CARRIER 7: AFTERBURN By Keith Douglass

said. “Perfect weather over the entire AO.”

“That’s something, anyway,” Batman replied. “At least we’ll be able to

see where we’re flying.”

The Tomcat shuddered as another aircraft, an F/A-18 Hornet of VFA-161,

cranked up its engines on Cat Four, ahead and to Batman’s left. Hot air

roiling back from the aircraft’s twin engines made the air above the

deck dance and shimmer. Deck personnel, their duties identified by the

color of their jerseys and helmets, moved clear of the Hornet and

crouched low on the deck. The launch director dropped to one knee, then

touched thumb to deck.

Instantly, the Hornet slid forward, accelerating to flight speed in less

than two seconds as steam boiled from the cat track in its wake, a

seething, straight line of white fog swiftly dissipated by the breeze

coming in over Jefferson’s bow. From Batman’s vantage point in his

Tomcat, the Hornet appeared to slide off the end of Cat Four and vanish,

dropping off the end of the rail as though plunging toward the waves far


Then, as if by magic, the Hornet reappeared, climbing up from behind the

edge of the flight deck that had briefly hidden it from view, climbing

higher, dwindling in seconds to a speck in the blue sky above the blue


Launching off a carrier, Batman reflected, was the only time when the

aviator didn’t have full control over his aircraft.

Most aviators feared the trap at the end of a mission more than the

launch–night traps or recoveries during bad weather were the worst of

all–and Batman shared that common dislike with all other naval pilots.

At least during a trap the aviator was in control of his machine,

guiding it down the glide slope, adjusting position and speed and angle

of attack in response to the LSO’s radioed commentary, and to his own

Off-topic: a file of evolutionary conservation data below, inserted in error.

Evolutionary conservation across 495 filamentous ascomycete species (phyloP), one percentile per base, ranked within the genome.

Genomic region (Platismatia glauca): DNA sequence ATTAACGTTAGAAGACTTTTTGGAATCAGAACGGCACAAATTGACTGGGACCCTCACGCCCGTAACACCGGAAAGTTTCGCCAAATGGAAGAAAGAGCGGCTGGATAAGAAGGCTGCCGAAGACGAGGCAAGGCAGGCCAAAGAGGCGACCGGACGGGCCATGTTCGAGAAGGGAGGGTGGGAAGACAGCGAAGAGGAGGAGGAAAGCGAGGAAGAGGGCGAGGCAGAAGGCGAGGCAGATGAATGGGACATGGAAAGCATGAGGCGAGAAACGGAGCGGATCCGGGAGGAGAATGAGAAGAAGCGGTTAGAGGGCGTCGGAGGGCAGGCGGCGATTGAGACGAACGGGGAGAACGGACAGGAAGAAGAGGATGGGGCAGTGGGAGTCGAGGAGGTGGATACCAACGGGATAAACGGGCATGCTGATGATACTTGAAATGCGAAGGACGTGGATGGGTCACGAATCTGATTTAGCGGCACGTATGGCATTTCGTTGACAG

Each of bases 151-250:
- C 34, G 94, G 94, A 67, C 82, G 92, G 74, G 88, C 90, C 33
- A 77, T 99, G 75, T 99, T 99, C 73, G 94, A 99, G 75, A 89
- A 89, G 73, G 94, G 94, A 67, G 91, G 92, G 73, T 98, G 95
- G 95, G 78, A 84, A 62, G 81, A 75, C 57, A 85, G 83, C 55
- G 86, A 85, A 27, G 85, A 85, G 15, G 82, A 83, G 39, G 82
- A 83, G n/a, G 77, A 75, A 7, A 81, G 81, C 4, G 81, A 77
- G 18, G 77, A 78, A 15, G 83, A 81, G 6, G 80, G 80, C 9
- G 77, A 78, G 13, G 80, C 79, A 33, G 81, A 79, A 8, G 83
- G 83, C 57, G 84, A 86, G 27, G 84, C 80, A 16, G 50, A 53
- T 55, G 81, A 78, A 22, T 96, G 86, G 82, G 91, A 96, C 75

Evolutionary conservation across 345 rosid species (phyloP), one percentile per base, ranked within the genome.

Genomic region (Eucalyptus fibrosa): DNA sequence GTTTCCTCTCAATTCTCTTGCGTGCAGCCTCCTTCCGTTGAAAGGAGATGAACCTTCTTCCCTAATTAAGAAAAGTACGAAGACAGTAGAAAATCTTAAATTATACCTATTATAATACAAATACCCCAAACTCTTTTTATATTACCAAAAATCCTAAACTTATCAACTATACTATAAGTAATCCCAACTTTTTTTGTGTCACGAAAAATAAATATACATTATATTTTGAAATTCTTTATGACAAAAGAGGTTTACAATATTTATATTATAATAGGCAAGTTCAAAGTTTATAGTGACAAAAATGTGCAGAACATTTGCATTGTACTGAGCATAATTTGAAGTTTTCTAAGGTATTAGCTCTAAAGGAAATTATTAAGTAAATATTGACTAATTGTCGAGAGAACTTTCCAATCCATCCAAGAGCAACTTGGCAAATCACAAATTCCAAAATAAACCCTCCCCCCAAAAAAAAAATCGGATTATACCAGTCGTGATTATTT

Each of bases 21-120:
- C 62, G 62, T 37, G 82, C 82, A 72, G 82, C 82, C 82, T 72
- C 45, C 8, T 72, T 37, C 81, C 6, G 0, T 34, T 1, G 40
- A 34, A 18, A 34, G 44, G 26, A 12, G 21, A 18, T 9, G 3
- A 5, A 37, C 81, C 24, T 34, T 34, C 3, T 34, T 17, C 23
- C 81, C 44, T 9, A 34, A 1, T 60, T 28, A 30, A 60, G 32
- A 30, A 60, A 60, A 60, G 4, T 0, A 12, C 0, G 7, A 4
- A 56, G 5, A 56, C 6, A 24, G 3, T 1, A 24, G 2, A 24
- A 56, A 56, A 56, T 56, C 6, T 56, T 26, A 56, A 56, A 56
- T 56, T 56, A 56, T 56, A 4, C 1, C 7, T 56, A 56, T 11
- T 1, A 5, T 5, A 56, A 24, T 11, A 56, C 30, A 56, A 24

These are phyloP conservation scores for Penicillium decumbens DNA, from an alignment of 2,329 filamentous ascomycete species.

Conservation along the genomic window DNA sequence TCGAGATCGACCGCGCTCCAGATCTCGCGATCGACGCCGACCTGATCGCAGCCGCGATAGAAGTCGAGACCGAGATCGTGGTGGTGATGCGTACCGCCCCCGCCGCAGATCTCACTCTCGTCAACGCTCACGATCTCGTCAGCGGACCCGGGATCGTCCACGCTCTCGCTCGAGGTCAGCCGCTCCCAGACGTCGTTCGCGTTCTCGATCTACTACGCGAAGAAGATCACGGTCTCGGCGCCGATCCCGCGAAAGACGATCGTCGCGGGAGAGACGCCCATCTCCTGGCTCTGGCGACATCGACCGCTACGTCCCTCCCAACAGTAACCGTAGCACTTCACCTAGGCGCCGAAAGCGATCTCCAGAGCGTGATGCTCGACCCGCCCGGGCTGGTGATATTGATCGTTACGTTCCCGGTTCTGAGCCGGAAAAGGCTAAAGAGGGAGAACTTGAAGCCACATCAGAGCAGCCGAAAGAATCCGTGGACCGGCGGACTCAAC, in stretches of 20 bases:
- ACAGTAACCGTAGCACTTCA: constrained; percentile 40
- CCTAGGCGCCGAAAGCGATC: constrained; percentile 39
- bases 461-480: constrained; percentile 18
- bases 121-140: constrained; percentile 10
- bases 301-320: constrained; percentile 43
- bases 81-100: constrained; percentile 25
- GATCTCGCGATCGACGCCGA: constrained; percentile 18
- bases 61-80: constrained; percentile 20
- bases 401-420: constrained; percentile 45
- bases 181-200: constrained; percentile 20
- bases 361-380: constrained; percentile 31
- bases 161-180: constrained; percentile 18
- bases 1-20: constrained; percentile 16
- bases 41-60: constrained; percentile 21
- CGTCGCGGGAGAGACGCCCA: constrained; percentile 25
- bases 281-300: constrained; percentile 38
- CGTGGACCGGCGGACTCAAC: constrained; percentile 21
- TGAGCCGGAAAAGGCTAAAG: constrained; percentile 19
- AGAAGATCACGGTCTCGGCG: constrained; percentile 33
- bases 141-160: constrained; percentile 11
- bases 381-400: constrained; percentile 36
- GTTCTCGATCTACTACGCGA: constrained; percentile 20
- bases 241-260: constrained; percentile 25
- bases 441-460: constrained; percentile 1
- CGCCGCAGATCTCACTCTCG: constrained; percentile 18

eye, hand, and judgment. But the launch was the one time during the

mission when the man in the cockpit was literally a passenger. Just

beneath the carrier’s roof, in the catapult room, steam pressure was fed

into two enormous bottles, with pistons attached to the shuttle, which

rested in its track on the deck overhead. The FDO–the Flight Deck

Officer–was responsible for calling for just the right amount of steam,

an amount that varied depending both on the type of aircraft being

launched and on its launch weight, which might vary anywhere from 42,000

to 82,000 pounds. Too much steam pressure, and the aircraft could be

torn apart; too little, and it would not build up enough speed to become

airborne and would trundle off the front of the catapult and into the

ocean below. There wasn’t much room for error; typically, cats were set

to launch aircraft at about ten knots above the minimum speed necessary

to get them airborne.

Sometimes–not often, but sometimes–something just plain went wrong

with the equipment, and the aircraft was given a nudge instead of a

kick. Batman had seen it happen more than once. On one occasion, pilot

and RIO had ejected as their Tomcat fell toward the sea. The RIO had

survived, but the aviator had been recovered from the sea by helicopter

later, dead, his neck broken.

Even in peacetime, flying jets off a carrier was one hairy way to earn

your paycheck.

It was always a bit unsettling then to sit and wait in line for your

turn at the cat. Batman liked being in control; he was very good at what

he did–which was flying a high-performance Navy fighter–and he

disliked just sitting there, strapped into his ejection seat hoping that

somebody else got their figures right and pushed the right sequence of


He’d been giving a lot of thought to control, lately, especially as it

related to his future. Aboard the Jefferson, Batman had a playboy’s rep;

when he’d first checked in with the VF-95 Vipers, several years earlier,

he’d been something of a hot dog, young, brash, and just a bit too eager

to bend or break the regs when it suited him, especially when he was


No more. He’d met a girl two months ago, a wonderful girl. .. and he was

seriously considering giving up the Navy and settling down.

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